In 1997 Labour sought to neuter Tory attacks on their economic credibility by announcing that they would be sticking to Conservative spending plans after 1997. It was a strategy that worked. Fast forward to 2013 and Labour again face a Tory party campaigning heavily on their economic credibility, and it seems clear that in response Labour have gone back to that 1997 playbook.
Stating plainly that “we stand to inherit a very difficult situation”, Shadow Chancellor Ed Balls said he needed “to be straight with this Conference and the country about what that means”.
In amidst the anti-Tory and anti-Clegg rhetoric, he stated explicitly that Labour would not throw away the austerity playbook: “we won’t be able to reverse all the spending cuts and tax rises the Tories have pushed through. And we will have to govern with less money around. The next Labour government will have to make cuts too.”
And the clincher: “The government’s day to day spending totals for 2015/16 will have to be our starting point. Any changes to the current spending plans for that year will be fully funded and set out in advance in our manifesto. There will be no more borrowing for day to day spending. And we will set out tough fiscal rules – to balance the current budget and get the national debt on a downward path.”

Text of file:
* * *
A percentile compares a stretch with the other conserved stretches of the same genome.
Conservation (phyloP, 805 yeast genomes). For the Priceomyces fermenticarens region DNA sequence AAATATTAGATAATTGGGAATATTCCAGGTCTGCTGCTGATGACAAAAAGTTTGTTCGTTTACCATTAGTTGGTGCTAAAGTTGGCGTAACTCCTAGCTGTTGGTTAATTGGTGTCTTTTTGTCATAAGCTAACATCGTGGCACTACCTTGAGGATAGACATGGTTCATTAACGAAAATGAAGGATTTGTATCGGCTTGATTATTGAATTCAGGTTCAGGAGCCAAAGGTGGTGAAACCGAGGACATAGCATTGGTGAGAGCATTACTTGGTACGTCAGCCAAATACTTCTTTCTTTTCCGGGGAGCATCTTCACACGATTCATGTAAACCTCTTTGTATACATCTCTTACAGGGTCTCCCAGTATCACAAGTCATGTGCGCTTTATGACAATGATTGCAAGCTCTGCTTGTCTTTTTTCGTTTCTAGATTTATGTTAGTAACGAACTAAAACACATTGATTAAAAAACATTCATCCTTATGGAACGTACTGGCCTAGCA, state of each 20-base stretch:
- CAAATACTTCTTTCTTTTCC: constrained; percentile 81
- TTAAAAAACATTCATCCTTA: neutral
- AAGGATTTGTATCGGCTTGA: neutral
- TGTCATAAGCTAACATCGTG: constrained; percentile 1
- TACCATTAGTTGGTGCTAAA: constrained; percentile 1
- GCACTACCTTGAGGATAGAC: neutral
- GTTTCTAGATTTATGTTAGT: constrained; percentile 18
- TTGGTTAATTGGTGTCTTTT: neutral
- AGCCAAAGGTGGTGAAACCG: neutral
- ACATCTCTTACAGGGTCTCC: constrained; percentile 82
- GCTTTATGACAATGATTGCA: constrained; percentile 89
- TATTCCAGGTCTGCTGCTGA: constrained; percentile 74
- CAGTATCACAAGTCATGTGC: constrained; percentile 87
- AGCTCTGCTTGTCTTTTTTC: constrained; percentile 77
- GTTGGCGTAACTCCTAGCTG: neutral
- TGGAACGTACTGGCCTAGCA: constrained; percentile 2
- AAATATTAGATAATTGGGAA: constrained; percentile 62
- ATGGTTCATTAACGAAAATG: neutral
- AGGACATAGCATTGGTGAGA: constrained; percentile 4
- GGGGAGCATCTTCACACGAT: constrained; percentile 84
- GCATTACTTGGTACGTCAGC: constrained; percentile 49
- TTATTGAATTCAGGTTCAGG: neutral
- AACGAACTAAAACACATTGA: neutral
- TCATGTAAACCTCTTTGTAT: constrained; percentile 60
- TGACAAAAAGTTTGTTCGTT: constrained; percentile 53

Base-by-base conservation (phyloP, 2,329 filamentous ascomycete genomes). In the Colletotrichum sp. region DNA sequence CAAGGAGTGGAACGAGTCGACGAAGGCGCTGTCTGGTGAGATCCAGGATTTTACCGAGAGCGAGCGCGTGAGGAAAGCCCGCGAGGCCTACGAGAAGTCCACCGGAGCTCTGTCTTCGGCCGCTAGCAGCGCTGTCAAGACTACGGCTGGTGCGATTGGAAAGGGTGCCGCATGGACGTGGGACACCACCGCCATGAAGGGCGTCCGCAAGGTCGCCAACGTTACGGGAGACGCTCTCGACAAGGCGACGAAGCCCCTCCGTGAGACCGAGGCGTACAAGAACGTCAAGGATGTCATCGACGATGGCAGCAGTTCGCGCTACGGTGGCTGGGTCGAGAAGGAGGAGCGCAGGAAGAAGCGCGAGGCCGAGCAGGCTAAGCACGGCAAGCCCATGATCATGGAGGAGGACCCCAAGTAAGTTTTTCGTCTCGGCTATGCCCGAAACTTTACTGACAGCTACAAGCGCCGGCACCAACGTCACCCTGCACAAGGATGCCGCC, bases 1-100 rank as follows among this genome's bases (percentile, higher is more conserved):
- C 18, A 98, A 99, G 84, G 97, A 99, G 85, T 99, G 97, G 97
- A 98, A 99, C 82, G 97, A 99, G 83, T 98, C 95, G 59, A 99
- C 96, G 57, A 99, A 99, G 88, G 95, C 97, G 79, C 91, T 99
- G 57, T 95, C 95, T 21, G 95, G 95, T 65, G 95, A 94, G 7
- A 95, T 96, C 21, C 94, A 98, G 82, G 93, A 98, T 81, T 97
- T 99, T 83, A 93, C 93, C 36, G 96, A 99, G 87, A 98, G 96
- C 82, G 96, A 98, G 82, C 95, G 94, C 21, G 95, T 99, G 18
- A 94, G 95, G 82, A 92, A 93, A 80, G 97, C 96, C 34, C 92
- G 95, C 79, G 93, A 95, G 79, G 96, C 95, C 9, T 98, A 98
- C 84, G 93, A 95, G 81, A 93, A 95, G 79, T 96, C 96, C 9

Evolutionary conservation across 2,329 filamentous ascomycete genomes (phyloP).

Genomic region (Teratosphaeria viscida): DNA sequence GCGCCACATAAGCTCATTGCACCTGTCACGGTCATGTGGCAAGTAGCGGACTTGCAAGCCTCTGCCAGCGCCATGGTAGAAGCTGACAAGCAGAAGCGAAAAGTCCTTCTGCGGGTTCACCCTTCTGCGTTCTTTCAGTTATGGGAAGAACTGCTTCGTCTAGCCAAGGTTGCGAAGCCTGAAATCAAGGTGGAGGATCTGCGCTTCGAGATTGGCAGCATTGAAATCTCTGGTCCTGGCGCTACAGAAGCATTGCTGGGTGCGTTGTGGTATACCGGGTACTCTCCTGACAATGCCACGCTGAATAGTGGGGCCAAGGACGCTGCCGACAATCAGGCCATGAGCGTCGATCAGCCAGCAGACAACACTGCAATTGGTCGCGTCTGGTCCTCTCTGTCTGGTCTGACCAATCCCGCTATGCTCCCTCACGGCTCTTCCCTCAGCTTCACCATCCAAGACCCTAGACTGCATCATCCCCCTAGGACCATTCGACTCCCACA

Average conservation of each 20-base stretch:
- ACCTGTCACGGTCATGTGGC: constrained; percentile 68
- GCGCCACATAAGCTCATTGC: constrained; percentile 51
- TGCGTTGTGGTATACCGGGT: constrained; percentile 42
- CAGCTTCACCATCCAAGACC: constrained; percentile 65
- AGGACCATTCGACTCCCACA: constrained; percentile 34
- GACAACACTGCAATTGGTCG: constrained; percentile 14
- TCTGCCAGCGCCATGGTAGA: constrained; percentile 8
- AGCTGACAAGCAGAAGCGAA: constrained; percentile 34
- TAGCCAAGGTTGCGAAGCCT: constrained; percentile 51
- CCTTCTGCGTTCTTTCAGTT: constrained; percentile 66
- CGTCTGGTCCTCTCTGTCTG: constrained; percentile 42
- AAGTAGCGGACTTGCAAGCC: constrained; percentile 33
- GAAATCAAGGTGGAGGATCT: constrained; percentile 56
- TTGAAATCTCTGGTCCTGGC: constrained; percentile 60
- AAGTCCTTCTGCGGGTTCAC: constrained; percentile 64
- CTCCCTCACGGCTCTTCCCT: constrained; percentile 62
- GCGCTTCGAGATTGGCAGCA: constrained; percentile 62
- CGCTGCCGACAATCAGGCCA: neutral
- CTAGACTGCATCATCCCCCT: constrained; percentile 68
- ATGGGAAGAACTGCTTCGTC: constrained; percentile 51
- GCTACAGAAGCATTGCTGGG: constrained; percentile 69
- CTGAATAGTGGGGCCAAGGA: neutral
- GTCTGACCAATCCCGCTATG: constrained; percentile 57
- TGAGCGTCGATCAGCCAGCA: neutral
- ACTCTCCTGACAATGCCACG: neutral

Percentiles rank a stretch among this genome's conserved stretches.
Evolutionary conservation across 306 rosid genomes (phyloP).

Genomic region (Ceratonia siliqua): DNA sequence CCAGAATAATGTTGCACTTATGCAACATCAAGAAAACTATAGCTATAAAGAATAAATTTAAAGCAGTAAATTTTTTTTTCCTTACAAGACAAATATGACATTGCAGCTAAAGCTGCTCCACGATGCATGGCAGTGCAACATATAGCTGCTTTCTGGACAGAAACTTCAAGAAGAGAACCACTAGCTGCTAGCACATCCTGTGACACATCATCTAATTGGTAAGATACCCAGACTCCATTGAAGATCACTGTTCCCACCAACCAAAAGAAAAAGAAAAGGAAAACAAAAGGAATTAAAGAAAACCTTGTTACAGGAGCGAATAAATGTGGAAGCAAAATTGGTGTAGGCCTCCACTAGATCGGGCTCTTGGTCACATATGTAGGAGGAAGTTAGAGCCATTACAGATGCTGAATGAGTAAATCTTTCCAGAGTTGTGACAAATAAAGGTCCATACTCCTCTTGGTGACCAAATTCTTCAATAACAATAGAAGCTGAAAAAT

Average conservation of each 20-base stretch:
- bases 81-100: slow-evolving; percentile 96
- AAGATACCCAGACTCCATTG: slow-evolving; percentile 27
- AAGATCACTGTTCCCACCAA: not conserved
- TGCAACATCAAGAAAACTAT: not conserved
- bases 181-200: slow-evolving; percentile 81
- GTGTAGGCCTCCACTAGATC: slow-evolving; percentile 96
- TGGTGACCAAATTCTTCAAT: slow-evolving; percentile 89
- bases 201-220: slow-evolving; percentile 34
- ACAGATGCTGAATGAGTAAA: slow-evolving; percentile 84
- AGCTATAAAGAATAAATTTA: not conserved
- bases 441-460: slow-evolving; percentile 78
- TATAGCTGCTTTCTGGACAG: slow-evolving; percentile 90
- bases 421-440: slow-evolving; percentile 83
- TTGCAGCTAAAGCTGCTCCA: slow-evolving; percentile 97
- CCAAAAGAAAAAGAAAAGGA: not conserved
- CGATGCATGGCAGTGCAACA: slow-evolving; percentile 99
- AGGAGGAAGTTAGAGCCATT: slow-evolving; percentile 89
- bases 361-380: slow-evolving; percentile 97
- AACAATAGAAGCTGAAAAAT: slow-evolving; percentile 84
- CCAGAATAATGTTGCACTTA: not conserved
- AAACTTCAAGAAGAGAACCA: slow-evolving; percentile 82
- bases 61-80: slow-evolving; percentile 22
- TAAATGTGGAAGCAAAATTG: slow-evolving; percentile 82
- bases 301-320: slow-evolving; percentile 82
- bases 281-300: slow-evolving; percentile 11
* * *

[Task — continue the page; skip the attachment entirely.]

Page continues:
The result was a series of announcements on what Labour would have to do in the next Parliament:
- They would not be able to pay the winter fuel to all pensioners;
- Labour would need to keep the benefits cap;
- They’d have a cap on structural social security spending;
- And the party would have no choice but to increase the retirement age.
These won’t all go down well in the conference hall, but the bigger question is if this strategy, that worked in 1997, can have the same effect come 2015.